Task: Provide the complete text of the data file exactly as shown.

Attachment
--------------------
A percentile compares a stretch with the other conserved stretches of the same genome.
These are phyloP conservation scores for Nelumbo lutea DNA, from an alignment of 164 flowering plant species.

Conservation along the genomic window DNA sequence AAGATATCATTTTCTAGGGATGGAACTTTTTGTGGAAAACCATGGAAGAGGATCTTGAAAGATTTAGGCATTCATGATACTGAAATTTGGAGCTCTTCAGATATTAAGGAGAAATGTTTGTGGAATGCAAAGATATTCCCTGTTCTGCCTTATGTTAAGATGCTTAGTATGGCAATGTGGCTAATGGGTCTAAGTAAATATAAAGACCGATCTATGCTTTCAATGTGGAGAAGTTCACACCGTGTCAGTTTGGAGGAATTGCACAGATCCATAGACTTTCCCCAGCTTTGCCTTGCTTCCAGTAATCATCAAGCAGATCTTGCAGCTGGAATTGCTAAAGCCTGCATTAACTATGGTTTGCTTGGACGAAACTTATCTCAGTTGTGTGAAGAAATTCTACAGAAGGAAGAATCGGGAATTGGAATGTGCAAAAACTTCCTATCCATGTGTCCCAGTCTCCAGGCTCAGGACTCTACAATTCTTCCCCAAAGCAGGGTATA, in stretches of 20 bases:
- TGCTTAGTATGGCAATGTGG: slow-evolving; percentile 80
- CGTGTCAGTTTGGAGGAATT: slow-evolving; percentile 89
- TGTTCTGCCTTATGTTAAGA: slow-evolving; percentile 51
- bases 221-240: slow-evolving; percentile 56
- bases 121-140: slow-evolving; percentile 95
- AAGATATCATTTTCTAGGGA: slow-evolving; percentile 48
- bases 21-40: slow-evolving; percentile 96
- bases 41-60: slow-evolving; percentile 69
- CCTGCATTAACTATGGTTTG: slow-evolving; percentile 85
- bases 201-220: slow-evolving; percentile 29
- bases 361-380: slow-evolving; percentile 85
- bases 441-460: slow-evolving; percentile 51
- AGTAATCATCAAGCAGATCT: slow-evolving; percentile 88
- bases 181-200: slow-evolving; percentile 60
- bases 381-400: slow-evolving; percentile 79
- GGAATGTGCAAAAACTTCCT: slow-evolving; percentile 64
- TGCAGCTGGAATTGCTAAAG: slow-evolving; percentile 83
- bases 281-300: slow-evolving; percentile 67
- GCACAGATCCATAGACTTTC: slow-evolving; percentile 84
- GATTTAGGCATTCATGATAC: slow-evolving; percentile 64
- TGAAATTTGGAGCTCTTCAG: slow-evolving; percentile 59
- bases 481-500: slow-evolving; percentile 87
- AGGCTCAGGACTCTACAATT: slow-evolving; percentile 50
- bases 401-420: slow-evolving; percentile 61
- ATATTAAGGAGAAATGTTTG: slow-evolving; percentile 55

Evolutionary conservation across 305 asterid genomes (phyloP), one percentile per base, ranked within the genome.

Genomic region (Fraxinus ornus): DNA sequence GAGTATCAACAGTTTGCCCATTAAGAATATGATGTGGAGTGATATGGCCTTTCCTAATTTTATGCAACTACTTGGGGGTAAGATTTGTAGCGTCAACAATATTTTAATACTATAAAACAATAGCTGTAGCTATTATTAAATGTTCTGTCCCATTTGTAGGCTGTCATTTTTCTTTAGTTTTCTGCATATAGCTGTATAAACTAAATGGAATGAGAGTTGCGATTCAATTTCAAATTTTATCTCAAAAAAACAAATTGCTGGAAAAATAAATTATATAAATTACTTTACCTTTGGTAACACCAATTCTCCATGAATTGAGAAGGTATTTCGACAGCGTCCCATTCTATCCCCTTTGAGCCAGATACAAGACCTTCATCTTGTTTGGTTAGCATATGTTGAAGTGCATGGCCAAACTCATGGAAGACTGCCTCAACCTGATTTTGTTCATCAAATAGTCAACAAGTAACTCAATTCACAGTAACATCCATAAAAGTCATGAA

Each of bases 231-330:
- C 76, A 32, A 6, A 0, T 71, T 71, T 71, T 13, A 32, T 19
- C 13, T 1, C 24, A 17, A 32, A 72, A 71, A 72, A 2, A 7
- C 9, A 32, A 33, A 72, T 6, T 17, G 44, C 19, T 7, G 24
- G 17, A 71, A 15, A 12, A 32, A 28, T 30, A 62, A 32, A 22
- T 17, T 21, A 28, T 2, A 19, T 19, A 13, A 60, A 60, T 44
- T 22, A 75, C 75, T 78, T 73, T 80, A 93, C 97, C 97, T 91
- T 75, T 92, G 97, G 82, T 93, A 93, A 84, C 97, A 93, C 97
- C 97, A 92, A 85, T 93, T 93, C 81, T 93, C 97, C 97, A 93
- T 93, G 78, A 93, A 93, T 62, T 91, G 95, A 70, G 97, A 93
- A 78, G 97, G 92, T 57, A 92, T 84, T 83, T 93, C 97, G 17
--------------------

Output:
A percentile compares a stretch with the other conserved stretches of the same genome.
These are phyloP conservation scores for Nelumbo lutea DNA, from an alignment of 164 flowering plant species.

Conservation along the genomic window DNA sequence AAGATATCATTTTCTAGGGATGGAACTTTTTGTGGAAAACCATGGAAGAGGATCTTGAAAGATTTAGGCATTCATGATACTGAAATTTGGAGCTCTTCAGATATTAAGGAGAAATGTTTGTGGAATGCAAAGATATTCCCTGTTCTGCCTTATGTTAAGATGCTTAGTATGGCAATGTGGCTAATGGGTCTAAGTAAATATAAAGACCGATCTATGCTTTCAATGTGGAGAAGTTCACACCGTGTCAGTTTGGAGGAATTGCACAGATCCATAGACTTTCCCCAGCTTTGCCTTGCTTCCAGTAATCATCAAGCAGATCTTGCAGCTGGAATTGCTAAAGCCTGCATTAACTATGGTTTGCTTGGACGAAACTTATCTCAGTTGTGTGAAGAAATTCTACAGAAGGAAGAATCGGGAATTGGAATGTGCAAAAACTTCCTATCCATGTGTCCCAGTCTCCAGGCTCAGGACTCTACAATTCTTCCCCAAAGCAGGGTATA, in stretches of 20 bases:
- TGCTTAGTATGGCAATGTGG: slow-evolving; percentile 80
- CGTGTCAGTTTGGAGGAATT: slow-evolving; percentile 89
- TGTTCTGCCTTATGTTAAGA: slow-evolving; percentile 51
- bases 221-240: slow-evolving; percentile 56
- bases 121-140: slow-evolving; percentile 95
- AAGATATCATTTTCTAGGGA: slow-evolving; percentile 48
- bases 21-40: slow-evolving; percentile 96
- bases 41-60: slow-evolving; percentile 69
- CCTGCATTAACTATGGTTTG: slow-evolving; percentile 85
- bases 201-220: slow-evolving; percentile 29
- bases 361-380: slow-evolving; percentile 85
- bases 441-460: slow-evolving; percentile 51
- AGTAATCATCAAGCAGATCT: slow-evolving; percentile 88
- bases 181-200: slow-evolving; percentile 60
- bases 381-400: slow-evolving; percentile 79
- GGAATGTGCAAAAACTTCCT: slow-evolving; percentile 64
- TGCAGCTGGAATTGCTAAAG: slow-evolving; percentile 83
- bases 281-300: slow-evolving; percentile 67
- GCACAGATCCATAGACTTTC: slow-evolving; percentile 84
- GATTTAGGCATTCATGATAC: slow-evolving; percentile 64
- TGAAATTTGGAGCTCTTCAG: slow-evolving; percentile 59
- bases 481-500: slow-evolving; percentile 87
- AGGCTCAGGACTCTACAATT: slow-evolving; percentile 50
- bases 401-420: slow-evolving; percentile 61
- ATATTAAGGAGAAATGTTTG: slow-evolving; percentile 55

Evolutionary conservation across 305 asterid genomes (phyloP), one percentile per base, ranked within the genome.

Genomic region (Fraxinus ornus): DNA sequence GAGTATCAACAGTTTGCCCATTAAGAATATGATGTGGAGTGATATGGCCTTTCCTAATTTTATGCAACTACTTGGGGGTAAGATTTGTAGCGTCAACAATATTTTAATACTATAAAACAATAGCTGTAGCTATTATTAAATGTTCTGTCCCATTTGTAGGCTGTCATTTTTCTTTAGTTTTCTGCATATAGCTGTATAAACTAAATGGAATGAGAGTTGCGATTCAATTTCAAATTTTATCTCAAAAAAACAAATTGCTGGAAAAATAAATTATATAAATTACTTTACCTTTGGTAACACCAATTCTCCATGAATTGAGAAGGTATTTCGACAGCGTCCCATTCTATCCCCTTTGAGCCAGATACAAGACCTTCATCTTGTTTGGTTAGCATATGTTGAAGTGCATGGCCAAACTCATGGAAGACTGCCTCAACCTGATTTTGTTCATCAAATAGTCAACAAGTAACTCAATTCACAGTAACATCCATAAAAGTCATGAA

Each of bases 231-330:
- C 76, A 32, A 6, A 0, T 71, T 71, T 71, T 13, A 32, T 19
- C 13, T 1, C 24, A 17, A 32, A 72, A 71, A 72, A 2, A 7
- C 9, A 32, A 33, A 72, T 6, T 17, G 44, C 19, T 7, G 24
- G 17, A 71, A 15, A 12, A 32, A 28, T 30, A 62, A 32, A 22
- T 17, T 21, A 28, T 2, A 19, T 19, A 13, A 60, A 60, T 44
- T 22, A 75, C 75, T 78, T 73, T 80, A 93, C 97, C 97, T 91
- T 75, T 92, G 97, G 82, T 93, A 93, A 84, C 97, A 93, C 97
- C 97, A 92, A 85, T 93, T 93, C 81, T 93, C 97, C 97, A 93
- T 93, G 78, A 93, A 93, T 62, T 91, G 95, A 70, G 97, A 93
- A 78, G 97, G 92, T 57, A 92, T 84, T 83, T 93, C 97, G 17